Is all this stuff set up correctly?

Hackerman

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OK, a lot of this stuff is new to me so I want to get a final OK from all you wonderful teachers. LOL

It starts with a Can-Lite 6"x24" carbon filter (rated 600 CFM) hanging from the ceiling with 2 chains wrapped around it attached to hooks in the ceiling. (I hope it's OK to have this filter mounter sideways like I do). The duct goes out of the filter to the air cooled hood, past a 1000w Hortilux HPS, out of the hood into an Active Air 6" inline fan (rated at 400 CFM). A 90 degree elbow right out of the fan takes the air straight though a hole in the ceiling.

I have 2 oscillating fans blowing up and around the room. Nothing real directly on the plants but more against the walls and ceiling just to stir the air. I will cut down to 1 fan when I get everything all square.

Sound OK?

My observations:

The filter is too close to the wall and ceiling. I believe that might block some air flow. It's not touching the wall or ceiling. About an inch or 2 away. Most of the filter is open to flow.

The filter is rated at 600 CFM and the fan at 400 CFM. The way I understand it, that's OK. As long as it's not the other way around. This filter should allow the fan to work a little easier.

90 Degree elbow coming out of the fan is not great but I don't have much choice. And it's a rigid elbow so it's all open and not collapsed like flex duct would be.

I notice with the fan running this fast, the flex ducts "suck up" (for lack of a better word). Is that OK? Seems like a lot of back pressure on the fan.

Thanks again all.

View attachment setup.jpg
 

lyfespan

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OK, a lot of this stuff is new to me so I want to get a final OK from all you wonderful teachers. LOL

It starts with a Can-Lite 6"x24" carbon filter (rated 600 CFM) hanging from the ceiling with 2 chains wrapped around it attached to hooks in the ceiling. (I hope it's OK to have this filter mounter sideways like I do). The duct goes out of the filter to the air cooled hood, past a 1000w Hortilux HPS, out of the hood into an Active Air 6" inline fan (rated at 400 CFM). A 90 degree elbow right out of the fan takes the air straight though a hole in the ceiling.

I have 2 oscillating fans blowing up and around the room. Nothing real directly on the plants but more against the walls and ceiling just to stir the air. I will cut down to 1 fan when I get everything all square.

Sound OK?

My observations:

The filter is too close to the wall and ceiling. I believe that might block some air flow. It's not touching the wall or ceiling. About an inch or 2 away. Most of the filter is open to flow.

The filter is rated at 600 CFM and the fan at 400 CFM. The way I understand it, that's OK. As long as it's not the other way around. This filter should allow the fan to work a little easier.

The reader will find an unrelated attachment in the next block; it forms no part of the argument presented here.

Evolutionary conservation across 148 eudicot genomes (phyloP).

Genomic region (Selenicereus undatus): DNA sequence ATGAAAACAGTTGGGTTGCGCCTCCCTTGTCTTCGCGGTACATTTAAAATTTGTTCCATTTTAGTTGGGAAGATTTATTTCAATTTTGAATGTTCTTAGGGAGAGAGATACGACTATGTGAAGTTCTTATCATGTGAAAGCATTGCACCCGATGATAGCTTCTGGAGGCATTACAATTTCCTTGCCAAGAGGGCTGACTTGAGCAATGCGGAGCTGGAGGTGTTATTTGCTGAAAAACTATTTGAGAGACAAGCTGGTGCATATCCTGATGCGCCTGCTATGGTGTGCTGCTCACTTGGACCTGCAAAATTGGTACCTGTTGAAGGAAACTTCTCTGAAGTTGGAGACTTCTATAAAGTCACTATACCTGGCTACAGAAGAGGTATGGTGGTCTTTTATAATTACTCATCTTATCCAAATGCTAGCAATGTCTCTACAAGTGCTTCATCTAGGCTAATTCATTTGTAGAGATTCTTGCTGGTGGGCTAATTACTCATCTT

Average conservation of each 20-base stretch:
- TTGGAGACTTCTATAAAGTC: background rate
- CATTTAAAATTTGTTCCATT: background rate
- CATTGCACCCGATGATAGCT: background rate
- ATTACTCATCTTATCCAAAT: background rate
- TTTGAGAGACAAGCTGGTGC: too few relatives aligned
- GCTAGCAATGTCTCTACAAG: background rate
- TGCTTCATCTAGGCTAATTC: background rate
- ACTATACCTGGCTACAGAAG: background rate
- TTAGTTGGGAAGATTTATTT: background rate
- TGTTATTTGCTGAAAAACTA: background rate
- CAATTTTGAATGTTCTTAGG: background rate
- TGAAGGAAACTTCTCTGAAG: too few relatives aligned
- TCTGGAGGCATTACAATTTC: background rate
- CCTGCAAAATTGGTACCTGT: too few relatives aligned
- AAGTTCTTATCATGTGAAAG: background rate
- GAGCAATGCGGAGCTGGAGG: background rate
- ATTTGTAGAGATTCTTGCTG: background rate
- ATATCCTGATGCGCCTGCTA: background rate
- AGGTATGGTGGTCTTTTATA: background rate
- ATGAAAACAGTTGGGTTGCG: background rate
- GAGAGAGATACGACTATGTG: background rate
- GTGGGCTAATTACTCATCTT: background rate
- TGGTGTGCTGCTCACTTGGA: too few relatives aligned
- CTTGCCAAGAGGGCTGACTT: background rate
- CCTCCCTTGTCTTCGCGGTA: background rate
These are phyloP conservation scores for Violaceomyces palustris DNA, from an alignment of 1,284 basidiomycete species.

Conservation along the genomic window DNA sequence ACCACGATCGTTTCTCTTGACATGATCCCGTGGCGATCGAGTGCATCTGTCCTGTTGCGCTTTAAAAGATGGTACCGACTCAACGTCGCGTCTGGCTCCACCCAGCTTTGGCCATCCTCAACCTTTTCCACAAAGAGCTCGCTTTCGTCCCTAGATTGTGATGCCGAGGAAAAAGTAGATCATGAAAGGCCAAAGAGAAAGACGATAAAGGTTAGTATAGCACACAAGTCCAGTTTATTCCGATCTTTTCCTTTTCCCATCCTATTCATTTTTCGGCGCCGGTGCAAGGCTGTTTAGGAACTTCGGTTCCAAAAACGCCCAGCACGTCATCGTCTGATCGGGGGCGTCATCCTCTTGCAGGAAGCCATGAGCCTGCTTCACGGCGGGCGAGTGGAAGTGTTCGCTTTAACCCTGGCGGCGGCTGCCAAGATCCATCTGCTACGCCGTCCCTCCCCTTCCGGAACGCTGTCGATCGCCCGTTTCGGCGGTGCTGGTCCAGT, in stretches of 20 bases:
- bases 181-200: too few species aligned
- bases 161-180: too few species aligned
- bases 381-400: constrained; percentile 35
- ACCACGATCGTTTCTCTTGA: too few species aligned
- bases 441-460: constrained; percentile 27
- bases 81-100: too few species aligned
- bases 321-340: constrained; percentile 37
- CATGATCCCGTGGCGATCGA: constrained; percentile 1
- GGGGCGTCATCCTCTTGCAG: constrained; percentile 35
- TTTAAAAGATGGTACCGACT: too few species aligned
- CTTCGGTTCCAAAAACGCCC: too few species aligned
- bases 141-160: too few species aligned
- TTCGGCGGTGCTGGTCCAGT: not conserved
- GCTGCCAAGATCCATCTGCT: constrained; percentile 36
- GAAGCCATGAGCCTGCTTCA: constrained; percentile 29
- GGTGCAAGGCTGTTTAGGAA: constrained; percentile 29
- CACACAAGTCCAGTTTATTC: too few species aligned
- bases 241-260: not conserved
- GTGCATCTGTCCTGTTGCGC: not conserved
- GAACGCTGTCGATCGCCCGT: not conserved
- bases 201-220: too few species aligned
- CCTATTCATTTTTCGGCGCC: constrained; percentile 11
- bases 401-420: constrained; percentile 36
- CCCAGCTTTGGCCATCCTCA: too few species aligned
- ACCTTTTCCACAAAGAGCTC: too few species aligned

90 Degree elbow coming out of the fan is not great but I don't have much choice. And it's a rigid elbow so it's all open and not collapsed like flex duct would be.

I notice with the fan running this fast, the flex ducts "suck up" (for lack of a better word). Is that OK? Seems like a lot of back pressure on the fan.

Thanks again all.
You almost got it, you actually are noticing signs of it being hooked up wrong in the duct. You want to be pushing the air thru the duct not pulling it, so it doesn't collapse the duct and cause extra static resistance over the edges. By pushing the air with the filter directly behind the fan you will reduce the amount of resistance from the filter, these two facts will improve the system, but you can make it even more efficient by utilizing hard pipe elbows and taking out as much slack out of the duct you're using, but I'm going to recommend you also switch that slinky pipe for the harder flexi pipe, you'll thank me later. You also want to try and always keep the duct as straight as possible and keep as many 90s and turns down to a minimum, and use aluminum tape to seal any leaking areas. I wouldn't worry about the filter touching the wall to cause any drag on the system you would have to be blocking at least 10% of the filter.. Hope this helps
 

Hackerman

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I can't push air through the filter. It has to be sucked through.

Did I misunderstand?
 

orangesunshine

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you got it right---u pull air thru the filter thru the light thru the fan and out---pushing is not correct---as far as 90 degree elbows go---do not use them if u don't have to---they are not the path of least resistance of which u are trying to accomplish---keep ur ducting a short and straight as possible---dont be afraid to allow an oscillating fan to gently move the plants around--this will help strengthen the plant, circulate fresh air thru the plant, and makes it a bit uninhabitable for insects to get comfy---u did not misunderstand---lyfspan advice will work but is not the most efficient as this is not the intended use of the equipment
 

orangesunshine

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another tip from the frugal---if u remove the cap on the filter so air is not running thru the carbon until your plants start to smell like dank---u will extend the life of the carbon and may not have to replace it for an entire year